- Tuesday, 13 January 2015 22:02
Miguel S. Ramirez, Esq.
California law has long held that employers may not retaliate against employees that report illegal conduct to government or law enforcement agencies. But what happens when employees report that conduct internally, to their own supervisors, or to other company officials?
The California Court of Appeals recently held in Ferrick v. Santa Clara University (2014) 231 Cal.App.4th 1337 that California law reflects a “broad public policy interest” in encouraging whistleblowers in the workplace to report “without fear of retaliation” information regarding conduct they reasonably believe is in violation of law. According to Ferrick, this policy interest in whistleblower protection supports a claim for wrongful termination, even when the employee’s whistleblowing is made internally to the employer, rather than to a governmental entity or law enforcement agency. The Court of Appeals in Ferrick overturned the trial court’s decision dismissing the Plaintiff’s claims for wrongful termination in violation of public policy, and allowed the case to proceed.
Even before the Court of Appeals released the Ferrick decision on December 1, 2014, the California Legislature had already taken steps to extend whistleblower protection in cases such as Ferrick. Prior to 2014, Labor Code §1102.5 held that employers could not retaliate against employees for disclosing information to a government or law enforcement agency where the whistleblower had reasonable cause to believe the information disclosed a violation of state or federal statute, or a violation or noncompliance with a state or federal rule regulation. As amended, Labor Code §1102.5 now affords whistleblower protection to employees that report conduct they reasonably believe is illegal to government or law enforcement agencies and also to “a person with authority over the employee or another employee who has the authority to investigate, discover, or correct the violation . . . .”
The Court’s decision in Ferrick, along with the changes made to Labor Code §1102.5 will make clear that whistleblower protection extends to employees who report conduct they reasonable believe violates the law – even if that report is made internally within the Company.
The Court of Appeals decision in Ferrick v. Santa Clara University is available at: http://courts.ca.gov/opinions/documents/H040252.PDF).
- Monday, 05 January 2015 23:18
Miguel S. Ramirez, Esq.
One of the most notable recent trends in workplace staffing has been the increasing use by employers of temporary staffing agencies to fulfill their workforce requirements. Unfortunately, temporary workers (or "temps") often earn lower wages and have fewer benefits.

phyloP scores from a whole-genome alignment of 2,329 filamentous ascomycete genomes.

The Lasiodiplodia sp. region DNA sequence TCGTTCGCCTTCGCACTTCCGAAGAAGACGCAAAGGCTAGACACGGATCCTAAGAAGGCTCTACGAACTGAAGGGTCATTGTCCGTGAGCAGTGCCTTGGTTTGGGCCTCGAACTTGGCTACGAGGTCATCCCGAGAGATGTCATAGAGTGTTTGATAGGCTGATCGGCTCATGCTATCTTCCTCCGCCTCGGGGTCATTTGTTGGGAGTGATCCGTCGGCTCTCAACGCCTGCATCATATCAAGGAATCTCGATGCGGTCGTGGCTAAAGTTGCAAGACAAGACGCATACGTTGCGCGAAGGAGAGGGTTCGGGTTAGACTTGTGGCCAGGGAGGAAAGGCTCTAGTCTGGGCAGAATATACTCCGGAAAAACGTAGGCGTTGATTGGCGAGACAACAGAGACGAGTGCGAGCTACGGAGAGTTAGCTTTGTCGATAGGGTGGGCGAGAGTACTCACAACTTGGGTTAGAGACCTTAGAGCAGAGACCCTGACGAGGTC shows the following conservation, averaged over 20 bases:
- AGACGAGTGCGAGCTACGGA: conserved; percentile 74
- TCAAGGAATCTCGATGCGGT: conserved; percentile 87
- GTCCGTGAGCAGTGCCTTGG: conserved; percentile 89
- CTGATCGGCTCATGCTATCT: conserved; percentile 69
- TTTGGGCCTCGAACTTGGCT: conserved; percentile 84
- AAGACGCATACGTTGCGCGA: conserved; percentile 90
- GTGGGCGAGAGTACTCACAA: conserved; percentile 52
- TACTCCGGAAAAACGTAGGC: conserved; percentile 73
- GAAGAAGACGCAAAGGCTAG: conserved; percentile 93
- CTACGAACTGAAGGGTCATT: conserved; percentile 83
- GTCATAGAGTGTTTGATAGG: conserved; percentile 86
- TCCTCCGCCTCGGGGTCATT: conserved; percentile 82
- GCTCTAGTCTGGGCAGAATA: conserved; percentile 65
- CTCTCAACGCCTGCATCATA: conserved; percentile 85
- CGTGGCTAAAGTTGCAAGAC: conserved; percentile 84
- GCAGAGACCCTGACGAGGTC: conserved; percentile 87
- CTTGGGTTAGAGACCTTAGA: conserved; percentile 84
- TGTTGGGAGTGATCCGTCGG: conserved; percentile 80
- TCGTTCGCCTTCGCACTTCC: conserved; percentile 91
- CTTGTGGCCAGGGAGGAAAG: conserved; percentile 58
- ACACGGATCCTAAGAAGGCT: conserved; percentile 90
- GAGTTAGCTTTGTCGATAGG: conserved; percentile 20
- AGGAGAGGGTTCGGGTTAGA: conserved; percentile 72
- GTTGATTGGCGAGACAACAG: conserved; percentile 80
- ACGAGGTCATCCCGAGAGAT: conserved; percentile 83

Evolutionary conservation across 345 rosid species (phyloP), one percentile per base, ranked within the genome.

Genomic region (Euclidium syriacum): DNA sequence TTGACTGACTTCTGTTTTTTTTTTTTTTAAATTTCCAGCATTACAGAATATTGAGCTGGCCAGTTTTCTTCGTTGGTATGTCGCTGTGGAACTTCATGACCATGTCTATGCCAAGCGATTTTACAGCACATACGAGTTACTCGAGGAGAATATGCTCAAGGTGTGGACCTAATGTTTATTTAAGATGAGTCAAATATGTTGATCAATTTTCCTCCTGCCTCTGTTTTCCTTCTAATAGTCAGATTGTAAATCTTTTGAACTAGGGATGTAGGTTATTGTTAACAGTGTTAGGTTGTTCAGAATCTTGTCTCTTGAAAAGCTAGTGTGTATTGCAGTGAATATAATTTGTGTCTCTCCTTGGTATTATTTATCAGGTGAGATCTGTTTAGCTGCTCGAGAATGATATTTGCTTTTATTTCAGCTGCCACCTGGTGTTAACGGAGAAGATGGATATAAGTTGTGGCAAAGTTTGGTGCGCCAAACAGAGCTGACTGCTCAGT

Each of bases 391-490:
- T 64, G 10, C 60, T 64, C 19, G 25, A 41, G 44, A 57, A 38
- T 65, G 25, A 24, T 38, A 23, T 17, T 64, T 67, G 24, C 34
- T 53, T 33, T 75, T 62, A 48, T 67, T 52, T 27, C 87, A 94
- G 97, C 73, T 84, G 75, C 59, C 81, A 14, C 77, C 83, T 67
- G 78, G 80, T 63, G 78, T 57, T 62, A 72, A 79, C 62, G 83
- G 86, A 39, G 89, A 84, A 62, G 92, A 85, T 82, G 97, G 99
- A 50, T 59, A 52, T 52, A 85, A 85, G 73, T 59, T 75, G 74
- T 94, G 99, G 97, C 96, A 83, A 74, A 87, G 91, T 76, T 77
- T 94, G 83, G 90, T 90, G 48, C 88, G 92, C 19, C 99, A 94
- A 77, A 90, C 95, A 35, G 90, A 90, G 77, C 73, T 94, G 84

More troubling, the use of temp agencies can hinder the enforcement of labor laws, including overtime, minimum wage, and meal and rest break protections by creating legal separation between the company and the employee. For example, if a manufacturer hires a staffing agency to supply temps for its warehouse, but the staffing agency fails to pay the worker’s overtime, the staffing agency is liable for the unpaid overtime (plus interest and related penalties). But what happens if the staffing agency becomes insolvent? Are the temps simply without recourse?
Effective January 1, 2015, AB 1897 (codified at California Labor Code §2810.3) makes certain employers liable for the payment of wages owed by labor contractors that they retain. The law exempts business entities with a workforce of less than twenty-five (25) workers (including workers hired directly by the company and workers hired by the labor contractor) and businesses with five (5) or fewer workers supplied by a labor contractor. This new law should help facilitate the recovery of unpaid wages for temps whose employers have failed to abide by California’s labor laws.
- Friday, 02 January 2015 06:07
Miguel S. Ramirez, Esq.
As many employees celebrate the New Year at home with their families, many other workers are clocking in to begin their shifts. Employees are often surprised to learn that California law does not require that an employer provide vacation time to their employees. However, if an employer does provide vacation to its workforce, there are certain important requirements that it must comply with.
If the employer has established a policy providing for paid vacations, then upon the end of the employment relationship, the employer must pay out as wages, all vested vacation time. That is, California courts consider the accrued vacation as deferred wages which vest as work is performed.
Employees may not forfeit earned vacation. For that reason, “use it or lose it” vacation policies are not permissible. Under a “use it or lose it” policy, vacation time cannot be carried over into a subsequent calendar year, and the employee consequently forfeits vacation time that is not used. California law is clear – such policies are not permissible. However, an employer may impose a reasonable “cap” on how much vacation time is accrued.
Hopefully, you were able to take some vacation time off this holiday season. But even if you didn’t, you may have earned vacation time nonetheless.